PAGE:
• Inform all banks involved that the transaction(s) are fraudulent. This is best done over the phone in case email systems have been compromised by the fraudsters.
  • Take active steps to check that no other payments have been compromised.
  • Notify the legitimate supplier so that they can inform other customers and check for security breaches.
  • Seek legal advice on the next steps and any potential action to trace, preserve and recover the stolen funds.

How we can help

Baker McKenzie has vast experience in assisting clients to combat a variety of different types of fraud, including push payment fraud in a very cost effective manner, including via virtual hearings which allow injunctive relief and disclosure orders to be sought and obtained extremely quickly at a substantially reduced cost. Through our global regulatory, civil and criminal capabilities we are able to lead the legal and investigatory process to give clients the best chance of tracing, preserving and recovering stolen assets wherever in the world they are located. Our expertise includes:

  • obtaining court orders and injunctive relief against fraudsters and financial institutions to preserve stolen assets;
  • working with investigators and coordinating with national and international fraud and criminal agencies to assist with their investigations and help trace stolen assets; and
  • bringing substantive claims and enforcement proceedings against fraudsters in order to recover stolen assets.



Charles Thomson is a partner and solicitor advocate in Baker McKenzie’s Dispute Resolution Practice Group in London. He co-manages the Business Crime Unit, and is part of the Financial Institutions Disputes, Contentious Trusts and Compliance and Investigations Groups. Charles joined the Firm as a trainee in 2002, and concurrently spent three months on secondment as a judicial assistant at the Royal Courts of Justice in the Civil Appeals Division. A solicitor advocate since 2007, Charles appears as an advocate in all Higher Courts in England and Wales. Chambers and Legal 500 both commend Charles for his legal practice. Charles is also listed as a Rising Star in Litigation by Legal Week.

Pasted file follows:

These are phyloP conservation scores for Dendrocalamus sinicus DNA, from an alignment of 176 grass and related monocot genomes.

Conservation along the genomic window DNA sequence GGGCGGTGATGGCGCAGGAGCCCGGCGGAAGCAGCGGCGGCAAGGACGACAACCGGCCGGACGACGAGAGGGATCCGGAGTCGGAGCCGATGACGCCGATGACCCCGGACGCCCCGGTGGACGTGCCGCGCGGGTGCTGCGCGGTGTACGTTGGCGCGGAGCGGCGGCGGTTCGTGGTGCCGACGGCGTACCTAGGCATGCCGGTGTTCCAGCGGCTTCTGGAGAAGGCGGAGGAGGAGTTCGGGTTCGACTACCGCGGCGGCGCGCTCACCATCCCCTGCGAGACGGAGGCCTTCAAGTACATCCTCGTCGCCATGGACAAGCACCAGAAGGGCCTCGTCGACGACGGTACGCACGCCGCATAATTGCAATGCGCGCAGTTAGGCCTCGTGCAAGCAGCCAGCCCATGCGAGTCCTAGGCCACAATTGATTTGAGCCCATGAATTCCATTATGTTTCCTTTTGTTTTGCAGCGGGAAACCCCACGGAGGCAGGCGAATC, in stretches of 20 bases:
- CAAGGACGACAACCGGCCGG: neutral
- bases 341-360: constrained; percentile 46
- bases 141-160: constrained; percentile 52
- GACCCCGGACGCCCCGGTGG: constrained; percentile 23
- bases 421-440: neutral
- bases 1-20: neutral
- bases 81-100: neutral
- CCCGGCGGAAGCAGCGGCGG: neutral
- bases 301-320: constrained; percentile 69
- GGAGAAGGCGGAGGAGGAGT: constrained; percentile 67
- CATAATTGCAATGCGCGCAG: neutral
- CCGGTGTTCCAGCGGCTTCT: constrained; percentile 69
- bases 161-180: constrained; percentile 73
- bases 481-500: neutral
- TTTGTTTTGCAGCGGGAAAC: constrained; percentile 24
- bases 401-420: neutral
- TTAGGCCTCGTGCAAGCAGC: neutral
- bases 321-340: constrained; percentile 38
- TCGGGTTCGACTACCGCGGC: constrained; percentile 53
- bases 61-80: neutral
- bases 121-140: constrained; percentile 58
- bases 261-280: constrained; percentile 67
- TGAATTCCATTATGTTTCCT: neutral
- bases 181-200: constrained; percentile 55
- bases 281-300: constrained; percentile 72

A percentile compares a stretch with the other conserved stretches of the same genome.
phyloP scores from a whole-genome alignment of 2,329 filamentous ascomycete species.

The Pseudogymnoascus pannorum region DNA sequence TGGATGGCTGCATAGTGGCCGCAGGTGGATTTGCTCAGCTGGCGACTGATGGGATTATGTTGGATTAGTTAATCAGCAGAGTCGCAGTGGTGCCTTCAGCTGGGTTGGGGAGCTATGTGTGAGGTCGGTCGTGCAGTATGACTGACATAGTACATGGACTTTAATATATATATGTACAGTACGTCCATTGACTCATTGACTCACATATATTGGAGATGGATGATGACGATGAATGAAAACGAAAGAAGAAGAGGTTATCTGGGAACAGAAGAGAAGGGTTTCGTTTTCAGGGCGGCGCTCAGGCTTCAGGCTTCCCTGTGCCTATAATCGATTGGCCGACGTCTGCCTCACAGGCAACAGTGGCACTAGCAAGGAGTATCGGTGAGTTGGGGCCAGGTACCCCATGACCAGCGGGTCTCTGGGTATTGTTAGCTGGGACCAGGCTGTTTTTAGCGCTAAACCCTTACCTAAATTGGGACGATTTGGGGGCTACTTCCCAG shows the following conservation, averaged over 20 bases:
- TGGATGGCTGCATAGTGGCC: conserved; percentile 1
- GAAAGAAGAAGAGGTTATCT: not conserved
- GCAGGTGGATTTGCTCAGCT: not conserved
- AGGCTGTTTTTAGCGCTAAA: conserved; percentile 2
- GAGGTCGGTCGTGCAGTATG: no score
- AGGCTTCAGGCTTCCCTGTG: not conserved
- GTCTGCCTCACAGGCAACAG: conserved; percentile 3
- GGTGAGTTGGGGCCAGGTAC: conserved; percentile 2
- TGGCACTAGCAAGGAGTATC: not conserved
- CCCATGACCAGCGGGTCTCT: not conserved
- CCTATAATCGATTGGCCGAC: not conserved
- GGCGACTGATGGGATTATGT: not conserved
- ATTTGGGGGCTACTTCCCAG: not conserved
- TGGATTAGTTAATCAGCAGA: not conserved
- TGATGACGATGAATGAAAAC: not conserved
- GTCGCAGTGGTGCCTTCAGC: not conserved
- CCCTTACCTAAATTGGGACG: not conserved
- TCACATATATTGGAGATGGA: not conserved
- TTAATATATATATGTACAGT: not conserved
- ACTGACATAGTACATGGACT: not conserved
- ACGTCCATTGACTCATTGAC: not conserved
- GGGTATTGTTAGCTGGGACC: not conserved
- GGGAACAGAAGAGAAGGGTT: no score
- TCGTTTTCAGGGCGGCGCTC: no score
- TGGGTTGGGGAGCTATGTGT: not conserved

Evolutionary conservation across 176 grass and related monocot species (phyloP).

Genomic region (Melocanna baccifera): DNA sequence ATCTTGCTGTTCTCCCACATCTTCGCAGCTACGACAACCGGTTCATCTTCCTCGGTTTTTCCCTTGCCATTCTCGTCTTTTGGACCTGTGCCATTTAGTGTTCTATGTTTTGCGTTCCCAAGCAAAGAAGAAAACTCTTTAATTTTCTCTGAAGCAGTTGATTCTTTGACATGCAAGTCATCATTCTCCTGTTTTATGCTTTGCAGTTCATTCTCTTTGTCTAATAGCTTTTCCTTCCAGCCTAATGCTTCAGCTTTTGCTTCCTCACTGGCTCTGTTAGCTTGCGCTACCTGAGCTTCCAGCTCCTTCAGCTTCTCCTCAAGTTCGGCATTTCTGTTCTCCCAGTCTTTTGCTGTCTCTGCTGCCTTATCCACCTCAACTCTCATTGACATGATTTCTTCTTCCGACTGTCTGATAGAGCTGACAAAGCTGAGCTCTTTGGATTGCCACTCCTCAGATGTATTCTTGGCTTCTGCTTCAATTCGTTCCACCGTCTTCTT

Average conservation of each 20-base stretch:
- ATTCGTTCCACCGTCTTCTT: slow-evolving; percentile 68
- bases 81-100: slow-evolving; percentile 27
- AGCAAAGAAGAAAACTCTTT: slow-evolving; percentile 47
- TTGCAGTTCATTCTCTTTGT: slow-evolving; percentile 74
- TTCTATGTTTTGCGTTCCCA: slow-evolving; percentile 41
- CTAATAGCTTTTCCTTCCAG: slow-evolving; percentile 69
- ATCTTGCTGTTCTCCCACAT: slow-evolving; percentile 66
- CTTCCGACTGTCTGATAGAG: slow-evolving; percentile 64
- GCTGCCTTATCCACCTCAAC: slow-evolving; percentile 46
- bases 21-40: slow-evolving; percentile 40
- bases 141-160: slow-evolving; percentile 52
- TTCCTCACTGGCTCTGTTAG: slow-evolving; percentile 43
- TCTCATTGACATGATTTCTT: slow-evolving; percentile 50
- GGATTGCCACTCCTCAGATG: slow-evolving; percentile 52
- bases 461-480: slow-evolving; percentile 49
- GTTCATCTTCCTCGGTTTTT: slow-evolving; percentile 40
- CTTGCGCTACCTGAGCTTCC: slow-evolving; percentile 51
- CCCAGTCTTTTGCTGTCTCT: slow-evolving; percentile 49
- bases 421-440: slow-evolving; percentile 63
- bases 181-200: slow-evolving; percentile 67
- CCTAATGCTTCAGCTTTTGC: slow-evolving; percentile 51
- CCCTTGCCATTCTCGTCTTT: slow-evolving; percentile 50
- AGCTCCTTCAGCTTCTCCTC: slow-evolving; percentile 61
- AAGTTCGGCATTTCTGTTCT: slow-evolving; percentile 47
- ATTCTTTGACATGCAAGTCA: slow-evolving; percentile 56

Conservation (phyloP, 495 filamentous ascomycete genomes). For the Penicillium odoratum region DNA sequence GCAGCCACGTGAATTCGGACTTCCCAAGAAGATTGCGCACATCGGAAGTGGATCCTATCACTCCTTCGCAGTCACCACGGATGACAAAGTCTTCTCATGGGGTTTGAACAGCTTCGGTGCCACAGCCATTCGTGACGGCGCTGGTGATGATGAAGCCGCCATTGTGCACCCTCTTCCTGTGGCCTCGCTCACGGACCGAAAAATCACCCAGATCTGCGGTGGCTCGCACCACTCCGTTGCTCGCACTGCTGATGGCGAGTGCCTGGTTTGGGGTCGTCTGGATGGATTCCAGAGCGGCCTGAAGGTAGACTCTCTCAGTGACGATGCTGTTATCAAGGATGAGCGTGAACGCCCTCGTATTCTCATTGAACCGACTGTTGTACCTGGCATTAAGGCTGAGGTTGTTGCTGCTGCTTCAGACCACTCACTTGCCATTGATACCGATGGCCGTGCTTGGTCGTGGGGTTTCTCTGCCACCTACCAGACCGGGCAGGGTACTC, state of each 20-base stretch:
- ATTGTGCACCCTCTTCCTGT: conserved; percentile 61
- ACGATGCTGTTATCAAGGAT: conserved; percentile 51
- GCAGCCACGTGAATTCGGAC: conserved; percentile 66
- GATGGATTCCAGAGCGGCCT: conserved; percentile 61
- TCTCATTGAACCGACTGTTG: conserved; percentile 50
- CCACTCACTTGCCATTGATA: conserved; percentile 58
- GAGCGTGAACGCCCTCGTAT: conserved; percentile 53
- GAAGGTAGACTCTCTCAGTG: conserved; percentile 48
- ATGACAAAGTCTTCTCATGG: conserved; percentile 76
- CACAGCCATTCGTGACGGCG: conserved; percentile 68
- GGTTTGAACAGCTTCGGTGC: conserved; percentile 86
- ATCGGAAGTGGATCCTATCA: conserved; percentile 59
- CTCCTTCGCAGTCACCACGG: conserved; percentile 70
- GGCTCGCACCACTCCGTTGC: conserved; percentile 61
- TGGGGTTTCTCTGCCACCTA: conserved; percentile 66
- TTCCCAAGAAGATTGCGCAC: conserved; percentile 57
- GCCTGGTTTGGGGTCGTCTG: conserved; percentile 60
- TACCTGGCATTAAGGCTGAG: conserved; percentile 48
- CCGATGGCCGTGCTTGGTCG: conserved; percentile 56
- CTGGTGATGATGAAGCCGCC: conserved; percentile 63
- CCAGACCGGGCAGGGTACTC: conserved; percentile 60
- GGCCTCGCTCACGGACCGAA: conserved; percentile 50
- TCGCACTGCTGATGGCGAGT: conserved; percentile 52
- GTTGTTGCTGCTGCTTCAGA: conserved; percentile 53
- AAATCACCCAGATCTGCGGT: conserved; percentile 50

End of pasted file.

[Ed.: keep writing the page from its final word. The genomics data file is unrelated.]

Henry Garfield is a senior associate in Baker McKenzie's Dispute Resolution department based in London. Henry's practice focuses on fraud, asset tracing, internal investigations and business crime. He also undertakes general commercial litigation. Henry has just completed an 11 month secondment to the Serious Fraud Office, during which he was the Case Lawyer on an investigation into a £60 million fraud. The investigation involved unravelling trust and company structures in several offshore jurisdictions and has recently resulted in two individuals being charged with fraud and forgery offences.


Lereesa is an associate in the Baker McKenzie Dispute Resolution team based in London. Lereesa advises on a range of matters, primarily in the field of commercial litigation. Lereesa has also assisted clients in a number of more specialist areas including public law and product liability. She is a member of the team's Regulatory, Public and Media Law sub-practice group and the Global Healthcare Industry group. Lereesa joined Baker McKenzie as a trainee solicitor in September 2014 and qualified into the Dispute Resolution Department in September 2016. During her time at Baker McKenzie she has spent time working in the Dispute Resolution teams in Baker McKenzie's Hong Kong and Madrid offices.